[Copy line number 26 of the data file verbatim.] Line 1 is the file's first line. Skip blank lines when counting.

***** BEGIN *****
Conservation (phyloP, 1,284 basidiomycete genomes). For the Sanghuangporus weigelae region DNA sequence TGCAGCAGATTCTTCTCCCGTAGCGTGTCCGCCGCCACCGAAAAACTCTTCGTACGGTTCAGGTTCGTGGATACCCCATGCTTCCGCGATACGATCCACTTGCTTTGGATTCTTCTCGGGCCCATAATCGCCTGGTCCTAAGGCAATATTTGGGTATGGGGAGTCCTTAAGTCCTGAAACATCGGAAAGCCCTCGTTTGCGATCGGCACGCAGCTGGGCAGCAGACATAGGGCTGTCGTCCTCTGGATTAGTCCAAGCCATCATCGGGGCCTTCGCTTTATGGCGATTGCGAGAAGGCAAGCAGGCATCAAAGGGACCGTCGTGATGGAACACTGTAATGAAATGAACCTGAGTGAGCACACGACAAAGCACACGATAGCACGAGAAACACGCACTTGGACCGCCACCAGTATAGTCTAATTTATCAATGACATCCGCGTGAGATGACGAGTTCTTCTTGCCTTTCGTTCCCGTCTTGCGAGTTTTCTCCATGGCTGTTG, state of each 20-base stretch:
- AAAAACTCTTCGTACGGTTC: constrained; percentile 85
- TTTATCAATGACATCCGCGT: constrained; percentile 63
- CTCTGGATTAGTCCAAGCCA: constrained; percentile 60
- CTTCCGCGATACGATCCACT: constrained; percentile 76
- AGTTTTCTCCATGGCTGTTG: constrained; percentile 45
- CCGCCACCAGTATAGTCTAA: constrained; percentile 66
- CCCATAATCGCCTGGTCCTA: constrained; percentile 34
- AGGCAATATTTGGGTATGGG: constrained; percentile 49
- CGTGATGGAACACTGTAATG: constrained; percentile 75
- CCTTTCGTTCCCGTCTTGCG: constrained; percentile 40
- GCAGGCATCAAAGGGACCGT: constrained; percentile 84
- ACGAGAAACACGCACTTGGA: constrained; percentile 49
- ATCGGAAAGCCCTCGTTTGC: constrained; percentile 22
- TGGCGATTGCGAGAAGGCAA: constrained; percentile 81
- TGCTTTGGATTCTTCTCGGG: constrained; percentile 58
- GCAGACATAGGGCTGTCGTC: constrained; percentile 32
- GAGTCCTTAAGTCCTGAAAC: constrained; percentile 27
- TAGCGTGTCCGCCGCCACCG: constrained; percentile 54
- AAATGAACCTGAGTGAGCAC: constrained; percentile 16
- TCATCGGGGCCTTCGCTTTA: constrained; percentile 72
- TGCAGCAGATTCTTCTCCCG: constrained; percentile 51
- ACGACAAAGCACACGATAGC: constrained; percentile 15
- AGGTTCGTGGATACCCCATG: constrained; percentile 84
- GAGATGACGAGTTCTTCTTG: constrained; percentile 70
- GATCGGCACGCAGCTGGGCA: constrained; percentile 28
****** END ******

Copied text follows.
- GATCGGCACGCAGCTGGGCA: constrained; percentile 28